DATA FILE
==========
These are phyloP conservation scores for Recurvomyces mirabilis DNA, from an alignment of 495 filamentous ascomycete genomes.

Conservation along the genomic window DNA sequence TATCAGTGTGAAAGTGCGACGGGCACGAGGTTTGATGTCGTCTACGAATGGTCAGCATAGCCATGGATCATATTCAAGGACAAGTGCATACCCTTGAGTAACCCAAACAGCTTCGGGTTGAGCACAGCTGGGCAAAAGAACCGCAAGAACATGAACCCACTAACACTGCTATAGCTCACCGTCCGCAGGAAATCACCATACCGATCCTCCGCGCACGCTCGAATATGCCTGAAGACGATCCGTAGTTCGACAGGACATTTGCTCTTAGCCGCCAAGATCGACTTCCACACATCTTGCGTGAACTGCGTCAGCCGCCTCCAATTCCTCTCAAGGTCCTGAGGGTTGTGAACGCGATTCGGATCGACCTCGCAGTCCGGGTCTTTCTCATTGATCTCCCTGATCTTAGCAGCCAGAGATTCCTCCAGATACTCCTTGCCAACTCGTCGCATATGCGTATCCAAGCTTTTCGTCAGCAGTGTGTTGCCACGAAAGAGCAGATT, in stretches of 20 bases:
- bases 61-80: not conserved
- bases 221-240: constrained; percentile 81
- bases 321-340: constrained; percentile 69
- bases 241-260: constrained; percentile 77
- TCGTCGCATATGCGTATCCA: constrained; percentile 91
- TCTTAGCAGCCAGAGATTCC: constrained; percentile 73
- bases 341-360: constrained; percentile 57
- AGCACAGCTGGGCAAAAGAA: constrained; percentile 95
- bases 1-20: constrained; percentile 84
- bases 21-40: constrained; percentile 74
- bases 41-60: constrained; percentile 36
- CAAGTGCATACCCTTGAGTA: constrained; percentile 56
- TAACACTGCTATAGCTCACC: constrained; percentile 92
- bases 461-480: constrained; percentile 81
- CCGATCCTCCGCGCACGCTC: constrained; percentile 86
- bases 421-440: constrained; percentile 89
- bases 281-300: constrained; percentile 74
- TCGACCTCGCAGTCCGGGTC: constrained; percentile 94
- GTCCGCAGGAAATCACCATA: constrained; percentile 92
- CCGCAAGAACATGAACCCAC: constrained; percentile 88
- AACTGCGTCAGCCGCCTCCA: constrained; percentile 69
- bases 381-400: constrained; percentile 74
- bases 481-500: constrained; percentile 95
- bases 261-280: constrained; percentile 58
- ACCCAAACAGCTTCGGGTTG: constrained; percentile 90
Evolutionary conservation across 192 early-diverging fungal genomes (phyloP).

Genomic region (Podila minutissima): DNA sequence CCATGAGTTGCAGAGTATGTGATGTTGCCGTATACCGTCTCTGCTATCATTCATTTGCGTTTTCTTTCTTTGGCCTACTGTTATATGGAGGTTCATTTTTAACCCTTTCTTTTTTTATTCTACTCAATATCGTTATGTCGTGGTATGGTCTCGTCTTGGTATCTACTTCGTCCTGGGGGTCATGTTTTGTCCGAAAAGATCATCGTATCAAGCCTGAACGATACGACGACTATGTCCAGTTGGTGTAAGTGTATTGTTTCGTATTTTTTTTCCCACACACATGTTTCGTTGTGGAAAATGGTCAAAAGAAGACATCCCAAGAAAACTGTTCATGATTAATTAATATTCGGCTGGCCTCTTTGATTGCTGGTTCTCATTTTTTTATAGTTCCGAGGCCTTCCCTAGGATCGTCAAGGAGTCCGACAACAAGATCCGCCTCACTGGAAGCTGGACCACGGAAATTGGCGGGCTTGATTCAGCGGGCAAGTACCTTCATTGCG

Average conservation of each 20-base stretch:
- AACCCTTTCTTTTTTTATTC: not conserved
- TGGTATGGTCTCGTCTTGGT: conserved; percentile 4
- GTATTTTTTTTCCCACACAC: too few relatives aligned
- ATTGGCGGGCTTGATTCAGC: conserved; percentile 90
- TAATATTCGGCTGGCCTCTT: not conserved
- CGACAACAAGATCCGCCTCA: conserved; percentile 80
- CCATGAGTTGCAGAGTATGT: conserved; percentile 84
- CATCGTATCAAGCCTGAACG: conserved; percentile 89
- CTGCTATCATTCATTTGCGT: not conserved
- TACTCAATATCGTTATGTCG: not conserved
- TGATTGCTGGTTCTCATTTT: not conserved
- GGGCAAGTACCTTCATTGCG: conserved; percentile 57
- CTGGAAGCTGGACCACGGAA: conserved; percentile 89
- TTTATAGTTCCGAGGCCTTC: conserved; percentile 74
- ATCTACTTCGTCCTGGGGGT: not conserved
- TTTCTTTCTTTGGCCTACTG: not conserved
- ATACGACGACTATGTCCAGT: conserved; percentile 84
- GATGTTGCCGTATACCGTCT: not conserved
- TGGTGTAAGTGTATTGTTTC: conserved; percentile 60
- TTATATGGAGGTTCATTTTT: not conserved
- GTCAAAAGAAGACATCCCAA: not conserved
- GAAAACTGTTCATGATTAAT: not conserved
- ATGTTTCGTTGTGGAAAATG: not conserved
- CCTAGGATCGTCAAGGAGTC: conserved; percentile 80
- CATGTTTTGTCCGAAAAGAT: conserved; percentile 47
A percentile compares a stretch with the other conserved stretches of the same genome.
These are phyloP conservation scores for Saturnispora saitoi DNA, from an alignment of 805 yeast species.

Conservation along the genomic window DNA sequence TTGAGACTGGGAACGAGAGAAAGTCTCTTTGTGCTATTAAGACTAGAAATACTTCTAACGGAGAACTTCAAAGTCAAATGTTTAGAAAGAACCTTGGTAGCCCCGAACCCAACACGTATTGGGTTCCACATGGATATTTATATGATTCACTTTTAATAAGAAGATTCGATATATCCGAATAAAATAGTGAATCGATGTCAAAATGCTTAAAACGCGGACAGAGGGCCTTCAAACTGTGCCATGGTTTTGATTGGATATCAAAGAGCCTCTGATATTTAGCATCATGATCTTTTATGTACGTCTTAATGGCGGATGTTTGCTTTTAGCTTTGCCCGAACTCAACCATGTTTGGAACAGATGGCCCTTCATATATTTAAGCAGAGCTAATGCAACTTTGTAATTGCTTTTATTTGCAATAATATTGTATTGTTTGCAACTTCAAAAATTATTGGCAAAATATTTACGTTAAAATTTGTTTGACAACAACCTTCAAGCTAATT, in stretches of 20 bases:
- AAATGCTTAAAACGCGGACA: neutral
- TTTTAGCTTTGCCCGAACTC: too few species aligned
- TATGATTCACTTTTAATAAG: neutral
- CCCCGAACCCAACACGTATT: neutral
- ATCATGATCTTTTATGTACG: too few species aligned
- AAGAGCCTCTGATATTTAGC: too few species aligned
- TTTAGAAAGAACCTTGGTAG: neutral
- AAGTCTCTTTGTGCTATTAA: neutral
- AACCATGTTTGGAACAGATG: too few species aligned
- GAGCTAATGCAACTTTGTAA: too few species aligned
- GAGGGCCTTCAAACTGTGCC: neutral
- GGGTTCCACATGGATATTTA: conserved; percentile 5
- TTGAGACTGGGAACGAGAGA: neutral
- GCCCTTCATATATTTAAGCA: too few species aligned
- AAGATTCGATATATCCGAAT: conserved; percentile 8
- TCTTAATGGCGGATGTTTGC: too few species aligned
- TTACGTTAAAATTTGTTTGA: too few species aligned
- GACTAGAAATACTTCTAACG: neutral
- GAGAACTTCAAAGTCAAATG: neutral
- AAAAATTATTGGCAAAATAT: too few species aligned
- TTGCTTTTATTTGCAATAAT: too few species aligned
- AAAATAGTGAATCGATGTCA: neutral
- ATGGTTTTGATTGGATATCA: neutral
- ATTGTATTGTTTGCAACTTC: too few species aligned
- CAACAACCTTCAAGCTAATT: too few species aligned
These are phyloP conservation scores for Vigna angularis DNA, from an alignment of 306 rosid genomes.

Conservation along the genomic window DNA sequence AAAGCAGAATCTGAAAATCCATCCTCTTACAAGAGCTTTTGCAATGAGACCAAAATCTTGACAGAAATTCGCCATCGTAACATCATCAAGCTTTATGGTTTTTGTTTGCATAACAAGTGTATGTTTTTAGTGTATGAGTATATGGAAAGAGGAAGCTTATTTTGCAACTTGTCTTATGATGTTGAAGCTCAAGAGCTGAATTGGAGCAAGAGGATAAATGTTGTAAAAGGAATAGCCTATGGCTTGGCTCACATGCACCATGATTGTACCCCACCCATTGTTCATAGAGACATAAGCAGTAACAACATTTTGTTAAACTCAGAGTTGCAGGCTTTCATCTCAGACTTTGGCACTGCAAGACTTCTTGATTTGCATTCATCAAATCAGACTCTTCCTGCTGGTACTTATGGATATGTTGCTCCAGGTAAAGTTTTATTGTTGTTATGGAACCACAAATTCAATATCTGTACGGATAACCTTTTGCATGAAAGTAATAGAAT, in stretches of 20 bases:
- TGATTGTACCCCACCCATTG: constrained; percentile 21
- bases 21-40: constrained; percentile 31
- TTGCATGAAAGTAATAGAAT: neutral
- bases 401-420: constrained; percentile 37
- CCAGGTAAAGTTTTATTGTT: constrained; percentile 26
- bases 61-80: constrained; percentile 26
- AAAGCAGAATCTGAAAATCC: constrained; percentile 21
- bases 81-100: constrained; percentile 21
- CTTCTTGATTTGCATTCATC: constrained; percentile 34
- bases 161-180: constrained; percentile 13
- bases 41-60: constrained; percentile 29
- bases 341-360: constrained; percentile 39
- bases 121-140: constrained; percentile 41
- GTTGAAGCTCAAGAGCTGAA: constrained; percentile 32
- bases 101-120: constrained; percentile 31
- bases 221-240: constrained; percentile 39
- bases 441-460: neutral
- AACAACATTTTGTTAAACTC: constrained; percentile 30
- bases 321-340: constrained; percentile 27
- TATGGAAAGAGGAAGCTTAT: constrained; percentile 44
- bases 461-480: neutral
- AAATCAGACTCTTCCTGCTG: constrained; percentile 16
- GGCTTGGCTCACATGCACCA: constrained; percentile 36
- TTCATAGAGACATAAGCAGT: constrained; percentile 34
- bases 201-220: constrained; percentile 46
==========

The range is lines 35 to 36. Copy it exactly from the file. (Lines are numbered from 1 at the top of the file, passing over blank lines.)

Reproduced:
- TAATATTCGGCTGGCCTCTT: not conserved
- CGACAACAAGATCCGCCTCA: conserved; percentile 80